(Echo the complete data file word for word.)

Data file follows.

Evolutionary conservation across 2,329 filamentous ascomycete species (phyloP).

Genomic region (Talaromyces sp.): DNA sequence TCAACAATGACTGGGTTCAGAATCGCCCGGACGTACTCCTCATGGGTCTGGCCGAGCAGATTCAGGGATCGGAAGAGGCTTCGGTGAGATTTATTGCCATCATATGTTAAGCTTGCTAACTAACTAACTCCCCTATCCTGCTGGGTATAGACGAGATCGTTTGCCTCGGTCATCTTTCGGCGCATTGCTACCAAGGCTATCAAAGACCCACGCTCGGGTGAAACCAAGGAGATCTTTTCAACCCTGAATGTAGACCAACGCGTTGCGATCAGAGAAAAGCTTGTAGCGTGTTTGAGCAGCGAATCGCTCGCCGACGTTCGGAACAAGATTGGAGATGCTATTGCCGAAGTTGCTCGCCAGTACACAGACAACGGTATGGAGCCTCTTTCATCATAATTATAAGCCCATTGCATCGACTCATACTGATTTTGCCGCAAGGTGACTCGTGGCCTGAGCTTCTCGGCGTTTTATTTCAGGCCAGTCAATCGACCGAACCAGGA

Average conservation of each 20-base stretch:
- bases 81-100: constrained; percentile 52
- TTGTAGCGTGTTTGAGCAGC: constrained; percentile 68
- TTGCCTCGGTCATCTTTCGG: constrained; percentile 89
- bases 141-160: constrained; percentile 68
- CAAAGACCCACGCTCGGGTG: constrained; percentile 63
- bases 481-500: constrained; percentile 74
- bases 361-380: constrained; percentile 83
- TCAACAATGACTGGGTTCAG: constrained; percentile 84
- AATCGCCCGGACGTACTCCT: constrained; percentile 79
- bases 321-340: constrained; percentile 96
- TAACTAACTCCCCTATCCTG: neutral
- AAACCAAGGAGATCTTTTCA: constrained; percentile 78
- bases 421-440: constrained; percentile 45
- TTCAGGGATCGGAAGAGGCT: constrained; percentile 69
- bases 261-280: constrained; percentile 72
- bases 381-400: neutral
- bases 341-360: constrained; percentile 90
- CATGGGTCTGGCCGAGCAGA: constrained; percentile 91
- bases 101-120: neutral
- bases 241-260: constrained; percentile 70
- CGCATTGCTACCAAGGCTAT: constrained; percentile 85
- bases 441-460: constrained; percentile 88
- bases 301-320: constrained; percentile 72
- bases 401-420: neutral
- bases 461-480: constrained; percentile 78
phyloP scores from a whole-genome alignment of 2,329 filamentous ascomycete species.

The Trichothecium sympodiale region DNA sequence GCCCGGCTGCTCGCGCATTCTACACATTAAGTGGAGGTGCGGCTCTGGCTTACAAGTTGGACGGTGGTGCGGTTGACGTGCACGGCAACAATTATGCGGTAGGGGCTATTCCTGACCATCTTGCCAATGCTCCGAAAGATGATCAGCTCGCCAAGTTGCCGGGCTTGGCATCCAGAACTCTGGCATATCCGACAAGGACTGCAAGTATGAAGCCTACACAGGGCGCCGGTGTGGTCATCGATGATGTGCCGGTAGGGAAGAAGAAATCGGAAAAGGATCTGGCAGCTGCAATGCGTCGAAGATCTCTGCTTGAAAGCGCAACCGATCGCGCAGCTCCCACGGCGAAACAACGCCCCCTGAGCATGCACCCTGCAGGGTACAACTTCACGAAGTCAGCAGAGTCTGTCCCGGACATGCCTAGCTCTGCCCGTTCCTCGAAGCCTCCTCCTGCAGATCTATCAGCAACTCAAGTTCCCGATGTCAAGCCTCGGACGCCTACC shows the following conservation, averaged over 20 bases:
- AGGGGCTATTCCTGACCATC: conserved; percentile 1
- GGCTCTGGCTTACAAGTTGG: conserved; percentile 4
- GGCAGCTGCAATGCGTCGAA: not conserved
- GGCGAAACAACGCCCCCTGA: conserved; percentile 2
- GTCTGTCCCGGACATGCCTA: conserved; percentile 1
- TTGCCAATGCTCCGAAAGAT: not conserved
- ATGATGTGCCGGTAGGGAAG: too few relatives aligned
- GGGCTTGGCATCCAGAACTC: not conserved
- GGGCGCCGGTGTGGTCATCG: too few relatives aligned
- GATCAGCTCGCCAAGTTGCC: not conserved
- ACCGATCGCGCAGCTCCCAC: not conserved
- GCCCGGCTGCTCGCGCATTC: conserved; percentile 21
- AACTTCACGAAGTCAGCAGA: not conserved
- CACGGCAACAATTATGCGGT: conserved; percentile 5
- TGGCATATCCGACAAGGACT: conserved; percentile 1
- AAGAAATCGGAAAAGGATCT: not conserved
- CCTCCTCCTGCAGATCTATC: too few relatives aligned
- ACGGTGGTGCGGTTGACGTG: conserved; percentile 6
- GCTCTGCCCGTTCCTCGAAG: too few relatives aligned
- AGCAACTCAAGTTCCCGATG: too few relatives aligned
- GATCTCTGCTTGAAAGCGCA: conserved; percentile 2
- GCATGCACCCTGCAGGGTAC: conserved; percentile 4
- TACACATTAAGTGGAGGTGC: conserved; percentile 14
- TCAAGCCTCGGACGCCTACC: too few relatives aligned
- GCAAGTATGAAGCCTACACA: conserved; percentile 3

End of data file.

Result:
Evolutionary conservation across 2,329 filamentous ascomycete species (phyloP).

Genomic region (Talaromyces sp.): DNA sequence TCAACAATGACTGGGTTCAGAATCGCCCGGACGTACTCCTCATGGGTCTGGCCGAGCAGATTCAGGGATCGGAAGAGGCTTCGGTGAGATTTATTGCCATCATATGTTAAGCTTGCTAACTAACTAACTCCCCTATCCTGCTGGGTATAGACGAGATCGTTTGCCTCGGTCATCTTTCGGCGCATTGCTACCAAGGCTATCAAAGACCCACGCTCGGGTGAAACCAAGGAGATCTTTTCAACCCTGAATGTAGACCAACGCGTTGCGATCAGAGAAAAGCTTGTAGCGTGTTTGAGCAGCGAATCGCTCGCCGACGTTCGGAACAAGATTGGAGATGCTATTGCCGAAGTTGCTCGCCAGTACACAGACAACGGTATGGAGCCTCTTTCATCATAATTATAAGCCCATTGCATCGACTCATACTGATTTTGCCGCAAGGTGACTCGTGGCCTGAGCTTCTCGGCGTTTTATTTCAGGCCAGTCAATCGACCGAACCAGGA

Average conservation of each 20-base stretch:
- bases 81-100: constrained; percentile 52
- TTGTAGCGTGTTTGAGCAGC: constrained; percentile 68
- TTGCCTCGGTCATCTTTCGG: constrained; percentile 89
- bases 141-160: constrained; percentile 68
- CAAAGACCCACGCTCGGGTG: constrained; percentile 63
- bases 481-500: constrained; percentile 74
- bases 361-380: constrained; percentile 83
- TCAACAATGACTGGGTTCAG: constrained; percentile 84
- AATCGCCCGGACGTACTCCT: constrained; percentile 79
- bases 321-340: constrained; percentile 96
- TAACTAACTCCCCTATCCTG: neutral
- AAACCAAGGAGATCTTTTCA: constrained; percentile 78
- bases 421-440: constrained; percentile 45
- TTCAGGGATCGGAAGAGGCT: constrained; percentile 69
- bases 261-280: constrained; percentile 72
- bases 381-400: neutral
- bases 341-360: constrained; percentile 90
- CATGGGTCTGGCCGAGCAGA: constrained; percentile 91
- bases 101-120: neutral
- bases 241-260: constrained; percentile 70
- CGCATTGCTACCAAGGCTAT: constrained; percentile 85
- bases 441-460: constrained; percentile 88
- bases 301-320: constrained; percentile 72
- bases 401-420: neutral
- bases 461-480: constrained; percentile 78
phyloP scores from a whole-genome alignment of 2,329 filamentous ascomycete species.

The Trichothecium sympodiale region DNA sequence GCCCGGCTGCTCGCGCATTCTACACATTAAGTGGAGGTGCGGCTCTGGCTTACAAGTTGGACGGTGGTGCGGTTGACGTGCACGGCAACAATTATGCGGTAGGGGCTATTCCTGACCATCTTGCCAATGCTCCGAAAGATGATCAGCTCGCCAAGTTGCCGGGCTTGGCATCCAGAACTCTGGCATATCCGACAAGGACTGCAAGTATGAAGCCTACACAGGGCGCCGGTGTGGTCATCGATGATGTGCCGGTAGGGAAGAAGAAATCGGAAAAGGATCTGGCAGCTGCAATGCGTCGAAGATCTCTGCTTGAAAGCGCAACCGATCGCGCAGCTCCCACGGCGAAACAACGCCCCCTGAGCATGCACCCTGCAGGGTACAACTTCACGAAGTCAGCAGAGTCTGTCCCGGACATGCCTAGCTCTGCCCGTTCCTCGAAGCCTCCTCCTGCAGATCTATCAGCAACTCAAGTTCCCGATGTCAAGCCTCGGACGCCTACC shows the following conservation, averaged over 20 bases:
- AGGGGCTATTCCTGACCATC: conserved; percentile 1
- GGCTCTGGCTTACAAGTTGG: conserved; percentile 4
- GGCAGCTGCAATGCGTCGAA: not conserved
- GGCGAAACAACGCCCCCTGA: conserved; percentile 2
- GTCTGTCCCGGACATGCCTA: conserved; percentile 1
- TTGCCAATGCTCCGAAAGAT: not conserved
- ATGATGTGCCGGTAGGGAAG: too few relatives aligned
- GGGCTTGGCATCCAGAACTC: not conserved
- GGGCGCCGGTGTGGTCATCG: too few relatives aligned
- GATCAGCTCGCCAAGTTGCC: not conserved
- ACCGATCGCGCAGCTCCCAC: not conserved
- GCCCGGCTGCTCGCGCATTC: conserved; percentile 21
- AACTTCACGAAGTCAGCAGA: not conserved
- CACGGCAACAATTATGCGGT: conserved; percentile 5
- TGGCATATCCGACAAGGACT: conserved; percentile 1
- AAGAAATCGGAAAAGGATCT: not conserved
- CCTCCTCCTGCAGATCTATC: too few relatives aligned
- ACGGTGGTGCGGTTGACGTG: conserved; percentile 6
- GCTCTGCCCGTTCCTCGAAG: too few relatives aligned
- AGCAACTCAAGTTCCCGATG: too few relatives aligned
- GATCTCTGCTTGAAAGCGCA: conserved; percentile 2
- GCATGCACCCTGCAGGGTAC: conserved; percentile 4
- TACACATTAAGTGGAGGTGC: conserved; percentile 14
- TCAAGCCTCGGACGCCTACC: too few relatives aligned
- GCAAGTATGAAGCCTACACA: conserved; percentile 3